Came across this interesting old interview
with George Kennan, then 94 years old, from August 1999. Here is what America’s premier diplomat and architect of containment had to say about Baltic-Russian relations an an interview with Richard Ullman. It’s interesting for me that so many of these old issues — NATO expansion, the Kosovo War — seem so ancient and done with. But the Russian leadership today is the same leadership that came to power in 1999. They are stuck in the past.
G.K.: We are now being pressed by some advocates of expansion to admit the Baltic countries. I think this would be highly unfortunate. I agree that NATO, as we now know it, has no intention of attacking Russia. But NATO remains, in concept and in much of its substance, a military alliance. If there is any country at all against which it is conceived as being directed, that is Russia. And that surely is the way the Poles and others in that part of the world perceive it.
These are sensitive borders—these borders between Russia and the Baltic countries. I will not go into the history of Russia’s relations with those Baltic peoples, other than to ask you to remember that they were included in the Russian empire for nearly two hundred years in the two centuries before World War I, and much of their advance into modern life was achieved during that time. And then, for a period of almost another two decades, they were quite independent, and this was accepted by the world community and, with the exception of the Communists, by most of the Russians themselves. It took Hitler to virtually compel the Russian government to take them over in 1939, and then to put an end to their independence in 1940. And the later entry of Russian forces onto their territory occurred (and this we should remember) in the process of pushing the German army out of that region—a process which had our most complete and enthusiastic approval.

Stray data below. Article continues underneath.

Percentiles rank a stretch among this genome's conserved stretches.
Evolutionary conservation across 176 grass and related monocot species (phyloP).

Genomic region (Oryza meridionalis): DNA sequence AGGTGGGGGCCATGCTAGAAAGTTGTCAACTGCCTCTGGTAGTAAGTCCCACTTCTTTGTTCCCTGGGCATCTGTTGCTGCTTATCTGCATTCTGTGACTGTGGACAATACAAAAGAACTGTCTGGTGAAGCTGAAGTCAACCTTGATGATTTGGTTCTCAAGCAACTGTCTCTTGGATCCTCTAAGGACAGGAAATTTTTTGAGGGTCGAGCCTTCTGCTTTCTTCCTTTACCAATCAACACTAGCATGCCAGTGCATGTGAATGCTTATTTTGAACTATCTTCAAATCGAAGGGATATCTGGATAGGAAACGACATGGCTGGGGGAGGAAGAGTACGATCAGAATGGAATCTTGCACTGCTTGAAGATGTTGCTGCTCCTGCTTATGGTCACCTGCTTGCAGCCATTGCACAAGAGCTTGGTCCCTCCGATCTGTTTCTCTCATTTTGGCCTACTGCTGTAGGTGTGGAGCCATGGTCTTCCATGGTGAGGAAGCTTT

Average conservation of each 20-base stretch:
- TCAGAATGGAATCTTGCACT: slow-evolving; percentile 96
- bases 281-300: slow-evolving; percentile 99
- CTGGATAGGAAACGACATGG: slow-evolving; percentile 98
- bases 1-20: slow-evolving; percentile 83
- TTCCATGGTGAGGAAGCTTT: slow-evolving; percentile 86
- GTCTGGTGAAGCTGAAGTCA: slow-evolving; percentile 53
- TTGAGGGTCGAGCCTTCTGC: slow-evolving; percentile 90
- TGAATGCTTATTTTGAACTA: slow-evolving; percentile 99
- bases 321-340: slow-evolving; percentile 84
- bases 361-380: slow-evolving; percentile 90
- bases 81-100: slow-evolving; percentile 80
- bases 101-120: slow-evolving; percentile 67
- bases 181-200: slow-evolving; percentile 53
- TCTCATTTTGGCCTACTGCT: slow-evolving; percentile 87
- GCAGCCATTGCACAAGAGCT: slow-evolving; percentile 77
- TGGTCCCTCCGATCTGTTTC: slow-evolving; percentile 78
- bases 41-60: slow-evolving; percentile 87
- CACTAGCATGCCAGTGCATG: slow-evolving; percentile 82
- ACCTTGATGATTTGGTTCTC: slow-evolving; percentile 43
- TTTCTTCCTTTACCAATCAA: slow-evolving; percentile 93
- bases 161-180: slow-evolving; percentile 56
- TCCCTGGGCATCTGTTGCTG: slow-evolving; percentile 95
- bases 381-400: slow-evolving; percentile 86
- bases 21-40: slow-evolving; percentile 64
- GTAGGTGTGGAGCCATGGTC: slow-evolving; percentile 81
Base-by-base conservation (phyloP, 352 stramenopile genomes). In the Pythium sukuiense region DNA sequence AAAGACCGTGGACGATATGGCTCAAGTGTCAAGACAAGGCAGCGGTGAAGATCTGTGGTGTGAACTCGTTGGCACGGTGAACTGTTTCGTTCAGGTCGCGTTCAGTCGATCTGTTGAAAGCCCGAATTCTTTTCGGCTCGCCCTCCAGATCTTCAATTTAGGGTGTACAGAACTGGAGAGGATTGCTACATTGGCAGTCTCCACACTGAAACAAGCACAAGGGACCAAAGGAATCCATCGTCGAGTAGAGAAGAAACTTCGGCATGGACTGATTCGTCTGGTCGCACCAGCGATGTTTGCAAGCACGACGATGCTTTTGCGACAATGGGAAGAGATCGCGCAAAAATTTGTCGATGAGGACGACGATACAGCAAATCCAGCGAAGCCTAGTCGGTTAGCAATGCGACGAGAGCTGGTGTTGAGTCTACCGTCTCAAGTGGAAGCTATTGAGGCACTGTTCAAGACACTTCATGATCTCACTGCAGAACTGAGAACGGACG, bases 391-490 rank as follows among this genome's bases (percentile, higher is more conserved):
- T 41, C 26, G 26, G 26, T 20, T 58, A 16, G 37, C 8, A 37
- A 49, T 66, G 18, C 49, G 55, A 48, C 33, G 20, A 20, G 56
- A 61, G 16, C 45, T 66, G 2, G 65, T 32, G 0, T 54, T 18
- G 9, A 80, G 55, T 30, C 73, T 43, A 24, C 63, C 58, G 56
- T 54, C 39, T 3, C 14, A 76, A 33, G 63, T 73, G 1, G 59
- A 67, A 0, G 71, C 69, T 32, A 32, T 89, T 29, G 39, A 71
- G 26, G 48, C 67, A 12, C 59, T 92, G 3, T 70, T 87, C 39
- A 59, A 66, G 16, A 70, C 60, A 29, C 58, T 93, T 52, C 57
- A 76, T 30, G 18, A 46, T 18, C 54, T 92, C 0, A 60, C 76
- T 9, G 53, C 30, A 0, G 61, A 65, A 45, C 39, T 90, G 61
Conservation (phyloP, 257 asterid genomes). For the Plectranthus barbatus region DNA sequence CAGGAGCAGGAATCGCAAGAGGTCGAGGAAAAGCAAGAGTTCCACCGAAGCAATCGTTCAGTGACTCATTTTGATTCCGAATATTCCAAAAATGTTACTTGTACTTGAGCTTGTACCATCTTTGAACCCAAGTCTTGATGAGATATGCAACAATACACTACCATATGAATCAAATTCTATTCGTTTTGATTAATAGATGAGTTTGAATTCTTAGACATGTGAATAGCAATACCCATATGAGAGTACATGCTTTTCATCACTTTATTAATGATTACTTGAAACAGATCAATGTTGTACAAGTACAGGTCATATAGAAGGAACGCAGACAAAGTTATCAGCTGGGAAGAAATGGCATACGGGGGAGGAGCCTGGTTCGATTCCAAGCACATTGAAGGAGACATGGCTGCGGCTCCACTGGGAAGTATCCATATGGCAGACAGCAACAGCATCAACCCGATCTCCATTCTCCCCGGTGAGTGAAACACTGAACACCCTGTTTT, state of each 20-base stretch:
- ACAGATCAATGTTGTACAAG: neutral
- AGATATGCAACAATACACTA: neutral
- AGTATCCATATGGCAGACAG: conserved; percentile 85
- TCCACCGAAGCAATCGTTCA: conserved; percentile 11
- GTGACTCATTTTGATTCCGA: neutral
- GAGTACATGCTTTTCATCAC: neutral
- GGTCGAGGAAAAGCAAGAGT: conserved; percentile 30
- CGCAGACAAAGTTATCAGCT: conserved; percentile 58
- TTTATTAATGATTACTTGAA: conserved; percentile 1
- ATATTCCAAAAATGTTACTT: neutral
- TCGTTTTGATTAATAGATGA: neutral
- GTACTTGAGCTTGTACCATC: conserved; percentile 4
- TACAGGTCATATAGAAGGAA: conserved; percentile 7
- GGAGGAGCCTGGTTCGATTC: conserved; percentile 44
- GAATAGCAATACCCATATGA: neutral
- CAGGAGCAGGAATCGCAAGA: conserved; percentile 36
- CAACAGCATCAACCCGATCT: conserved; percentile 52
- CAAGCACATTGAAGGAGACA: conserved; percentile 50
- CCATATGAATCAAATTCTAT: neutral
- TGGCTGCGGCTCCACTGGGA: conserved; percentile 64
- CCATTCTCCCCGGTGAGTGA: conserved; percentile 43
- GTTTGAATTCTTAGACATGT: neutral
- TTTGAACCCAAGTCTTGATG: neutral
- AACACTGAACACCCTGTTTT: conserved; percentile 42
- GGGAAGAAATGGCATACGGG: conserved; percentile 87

In other words, the Russian relationship to the Baltic peoples has had many ups and downs. They have been a part of Russia longer than they have been a part of anything else. For a time they were fully independent. I never doubted or challenged the desirability of their independence. I never ceased to advocate it in the years when they didn’t have it. But I don’t think that it would be a good thing for NATO to try to complicate that historic relationship by taking these countries into what the Russians are bound to see as an anti-Russian military alliance.
R.U.: What do you think the relationship between Russia and the former Soviet republics will look like say a decade or so from now?
G.K.: Oh, I don’t think it will be too troubled. After all, the Russians, under Yeltsin, took the lead in pushing them into independence ten years ago. He left them no alternative but to accept it. Why should the present Russian government wish to reverse it? By and large, Russia has been better off without them.
Of course, there are the problems of Russian minorities in two or three of those countries. In the case of Ukraine, in particular, there was the thoughtless tossing into that country, upon the collapse of Russian communism, of the totally un-Ukrainian Crimean peninsula, together with one of the three greatest Russian naval bases. For that we, too, must accept a share of the blame. But even in this case, all the recent Russian aspirations have been limited to the alleviation of the effects of these blunders; they have not taken the form of any encroachments upon Ukrainian independence.